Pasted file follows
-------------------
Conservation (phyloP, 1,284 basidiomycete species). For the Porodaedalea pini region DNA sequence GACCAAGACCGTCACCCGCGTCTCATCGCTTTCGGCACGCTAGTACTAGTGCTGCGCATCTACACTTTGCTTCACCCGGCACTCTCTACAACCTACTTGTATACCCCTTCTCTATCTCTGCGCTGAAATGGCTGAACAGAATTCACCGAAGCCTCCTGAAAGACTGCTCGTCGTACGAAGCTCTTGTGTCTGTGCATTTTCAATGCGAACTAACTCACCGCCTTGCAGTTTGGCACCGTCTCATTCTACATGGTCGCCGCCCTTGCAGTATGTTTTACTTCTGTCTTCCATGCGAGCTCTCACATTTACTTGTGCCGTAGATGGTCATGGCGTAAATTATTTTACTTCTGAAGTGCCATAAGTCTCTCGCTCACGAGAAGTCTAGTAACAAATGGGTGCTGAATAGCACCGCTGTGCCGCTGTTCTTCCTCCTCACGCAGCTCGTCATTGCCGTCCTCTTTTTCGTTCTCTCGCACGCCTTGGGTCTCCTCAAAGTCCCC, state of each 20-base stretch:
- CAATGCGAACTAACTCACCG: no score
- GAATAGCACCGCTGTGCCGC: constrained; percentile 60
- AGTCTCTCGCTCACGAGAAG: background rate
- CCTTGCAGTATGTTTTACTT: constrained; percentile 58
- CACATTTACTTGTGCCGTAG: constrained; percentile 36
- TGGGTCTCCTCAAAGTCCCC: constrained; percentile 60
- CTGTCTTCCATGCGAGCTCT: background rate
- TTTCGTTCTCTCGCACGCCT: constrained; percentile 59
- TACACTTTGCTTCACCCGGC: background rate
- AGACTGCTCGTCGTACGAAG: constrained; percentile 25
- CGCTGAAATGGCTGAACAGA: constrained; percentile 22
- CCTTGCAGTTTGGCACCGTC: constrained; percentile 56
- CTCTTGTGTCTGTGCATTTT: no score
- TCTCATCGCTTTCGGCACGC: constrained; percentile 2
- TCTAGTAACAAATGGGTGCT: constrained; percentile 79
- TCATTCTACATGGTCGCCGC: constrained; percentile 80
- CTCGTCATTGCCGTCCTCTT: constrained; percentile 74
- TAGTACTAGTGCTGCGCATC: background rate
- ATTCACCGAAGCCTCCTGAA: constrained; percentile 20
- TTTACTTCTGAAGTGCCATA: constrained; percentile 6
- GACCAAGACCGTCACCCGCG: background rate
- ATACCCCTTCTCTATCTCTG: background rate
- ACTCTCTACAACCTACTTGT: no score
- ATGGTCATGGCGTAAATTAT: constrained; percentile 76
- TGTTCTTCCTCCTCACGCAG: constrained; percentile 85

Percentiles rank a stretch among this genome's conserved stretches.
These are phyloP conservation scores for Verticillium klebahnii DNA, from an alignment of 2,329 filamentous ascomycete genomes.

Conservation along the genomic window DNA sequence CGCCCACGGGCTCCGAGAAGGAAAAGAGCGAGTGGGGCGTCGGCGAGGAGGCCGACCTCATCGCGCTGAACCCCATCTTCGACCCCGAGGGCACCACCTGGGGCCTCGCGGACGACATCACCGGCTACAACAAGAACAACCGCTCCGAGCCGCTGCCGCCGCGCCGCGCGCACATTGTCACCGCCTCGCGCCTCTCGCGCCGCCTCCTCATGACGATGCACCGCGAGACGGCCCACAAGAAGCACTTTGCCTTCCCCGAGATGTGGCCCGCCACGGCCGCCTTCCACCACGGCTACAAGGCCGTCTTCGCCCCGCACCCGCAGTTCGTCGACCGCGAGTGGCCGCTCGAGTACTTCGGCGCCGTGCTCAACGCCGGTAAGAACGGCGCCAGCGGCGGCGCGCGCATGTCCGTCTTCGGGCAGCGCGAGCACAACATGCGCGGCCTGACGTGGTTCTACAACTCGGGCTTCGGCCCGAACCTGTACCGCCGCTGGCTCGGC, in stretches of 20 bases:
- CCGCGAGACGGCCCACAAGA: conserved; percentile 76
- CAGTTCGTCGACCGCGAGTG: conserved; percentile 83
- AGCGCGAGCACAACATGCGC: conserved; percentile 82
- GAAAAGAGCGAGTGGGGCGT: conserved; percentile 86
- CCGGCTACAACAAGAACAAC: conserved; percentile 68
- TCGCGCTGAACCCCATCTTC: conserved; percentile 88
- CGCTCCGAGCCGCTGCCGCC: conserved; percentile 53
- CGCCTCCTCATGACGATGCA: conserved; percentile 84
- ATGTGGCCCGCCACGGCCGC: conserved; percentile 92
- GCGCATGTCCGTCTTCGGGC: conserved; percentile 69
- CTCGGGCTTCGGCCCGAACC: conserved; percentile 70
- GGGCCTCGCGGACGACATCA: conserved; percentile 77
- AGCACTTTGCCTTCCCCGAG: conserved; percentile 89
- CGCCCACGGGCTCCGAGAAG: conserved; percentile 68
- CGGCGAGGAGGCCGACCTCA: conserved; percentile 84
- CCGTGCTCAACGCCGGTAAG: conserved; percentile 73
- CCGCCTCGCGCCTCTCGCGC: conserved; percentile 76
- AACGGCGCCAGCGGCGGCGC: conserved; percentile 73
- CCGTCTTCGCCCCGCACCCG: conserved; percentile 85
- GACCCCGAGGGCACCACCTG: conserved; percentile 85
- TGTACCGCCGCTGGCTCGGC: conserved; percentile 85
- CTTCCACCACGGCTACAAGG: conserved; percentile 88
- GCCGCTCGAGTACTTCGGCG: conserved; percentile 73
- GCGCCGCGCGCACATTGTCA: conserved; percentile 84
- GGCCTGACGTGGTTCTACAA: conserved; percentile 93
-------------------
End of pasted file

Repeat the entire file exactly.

Conservation (phyloP, 1,284 basidiomycete species). For the Porodaedalea pini region DNA sequence GACCAAGACCGTCACCCGCGTCTCATCGCTTTCGGCACGCTAGTACTAGTGCTGCGCATCTACACTTTGCTTCACCCGGCACTCTCTACAACCTACTTGTATACCCCTTCTCTATCTCTGCGCTGAAATGGCTGAACAGAATTCACCGAAGCCTCCTGAAAGACTGCTCGTCGTACGAAGCTCTTGTGTCTGTGCATTTTCAATGCGAACTAACTCACCGCCTTGCAGTTTGGCACCGTCTCATTCTACATGGTCGCCGCCCTTGCAGTATGTTTTACTTCTGTCTTCCATGCGAGCTCTCACATTTACTTGTGCCGTAGATGGTCATGGCGTAAATTATTTTACTTCTGAAGTGCCATAAGTCTCTCGCTCACGAGAAGTCTAGTAACAAATGGGTGCTGAATAGCACCGCTGTGCCGCTGTTCTTCCTCCTCACGCAGCTCGTCATTGCCGTCCTCTTTTTCGTTCTCTCGCACGCCTTGGGTCTCCTCAAAGTCCCC, state of each 20-base stretch:
- CAATGCGAACTAACTCACCG: no score
- GAATAGCACCGCTGTGCCGC: constrained; percentile 60
- AGTCTCTCGCTCACGAGAAG: background rate
- CCTTGCAGTATGTTTTACTT: constrained; percentile 58
- CACATTTACTTGTGCCGTAG: constrained; percentile 36
- TGGGTCTCCTCAAAGTCCCC: constrained; percentile 60
- CTGTCTTCCATGCGAGCTCT: background rate
- TTTCGTTCTCTCGCACGCCT: constrained; percentile 59
- TACACTTTGCTTCACCCGGC: background rate
- AGACTGCTCGTCGTACGAAG: constrained; percentile 25
- CGCTGAAATGGCTGAACAGA: constrained; percentile 22
- CCTTGCAGTTTGGCACCGTC: constrained; percentile 56
- CTCTTGTGTCTGTGCATTTT: no score
- TCTCATCGCTTTCGGCACGC: constrained; percentile 2
- TCTAGTAACAAATGGGTGCT: constrained; percentile 79
- TCATTCTACATGGTCGCCGC: constrained; percentile 80
- CTCGTCATTGCCGTCCTCTT: constrained; percentile 74
- TAGTACTAGTGCTGCGCATC: background rate
- ATTCACCGAAGCCTCCTGAA: constrained; percentile 20
- TTTACTTCTGAAGTGCCATA: constrained; percentile 6
- GACCAAGACCGTCACCCGCG: background rate
- ATACCCCTTCTCTATCTCTG: background rate
- ACTCTCTACAACCTACTTGT: no score
- ATGGTCATGGCGTAAATTAT: constrained; percentile 76
- TGTTCTTCCTCCTCACGCAG: constrained; percentile 85

Percentiles rank a stretch among this genome's conserved stretches.
These are phyloP conservation scores for Verticillium klebahnii DNA, from an alignment of 2,329 filamentous ascomycete genomes.

Conservation along the genomic window DNA sequence CGCCCACGGGCTCCGAGAAGGAAAAGAGCGAGTGGGGCGTCGGCGAGGAGGCCGACCTCATCGCGCTGAACCCCATCTTCGACCCCGAGGGCACCACCTGGGGCCTCGCGGACGACATCACCGGCTACAACAAGAACAACCGCTCCGAGCCGCTGCCGCCGCGCCGCGCGCACATTGTCACCGCCTCGCGCCTCTCGCGCCGCCTCCTCATGACGATGCACCGCGAGACGGCCCACAAGAAGCACTTTGCCTTCCCCGAGATGTGGCCCGCCACGGCCGCCTTCCACCACGGCTACAAGGCCGTCTTCGCCCCGCACCCGCAGTTCGTCGACCGCGAGTGGCCGCTCGAGTACTTCGGCGCCGTGCTCAACGCCGGTAAGAACGGCGCCAGCGGCGGCGCGCGCATGTCCGTCTTCGGGCAGCGCGAGCACAACATGCGCGGCCTGACGTGGTTCTACAACTCGGGCTTCGGCCCGAACCTGTACCGCCGCTGGCTCGGC, in stretches of 20 bases:
- CCGCGAGACGGCCCACAAGA: conserved; percentile 76
- CAGTTCGTCGACCGCGAGTG: conserved; percentile 83
- AGCGCGAGCACAACATGCGC: conserved; percentile 82
- GAAAAGAGCGAGTGGGGCGT: conserved; percentile 86
- CCGGCTACAACAAGAACAAC: conserved; percentile 68
- TCGCGCTGAACCCCATCTTC: conserved; percentile 88
- CGCTCCGAGCCGCTGCCGCC: conserved; percentile 53
- CGCCTCCTCATGACGATGCA: conserved; percentile 84
- ATGTGGCCCGCCACGGCCGC: conserved; percentile 92
- GCGCATGTCCGTCTTCGGGC: conserved; percentile 69
- CTCGGGCTTCGGCCCGAACC: conserved; percentile 70
- GGGCCTCGCGGACGACATCA: conserved; percentile 77
- AGCACTTTGCCTTCCCCGAG: conserved; percentile 89
- CGCCCACGGGCTCCGAGAAG: conserved; percentile 68
- CGGCGAGGAGGCCGACCTCA: conserved; percentile 84
- CCGTGCTCAACGCCGGTAAG: conserved; percentile 73
- CCGCCTCGCGCCTCTCGCGC: conserved; percentile 76
- AACGGCGCCAGCGGCGGCGC: conserved; percentile 73
- CCGTCTTCGCCCCGCACCCG: conserved; percentile 85
- GACCCCGAGGGCACCACCTG: conserved; percentile 85
- TGTACCGCCGCTGGCTCGGC: conserved; percentile 85
- CTTCCACCACGGCTACAAGG: conserved; percentile 88
- GCCGCTCGAGTACTTCGGCG: conserved; percentile 73
- GCGCCGCGCGCACATTGTCA: conserved; percentile 84
- GGCCTGACGTGGTTCTACAA: conserved; percentile 93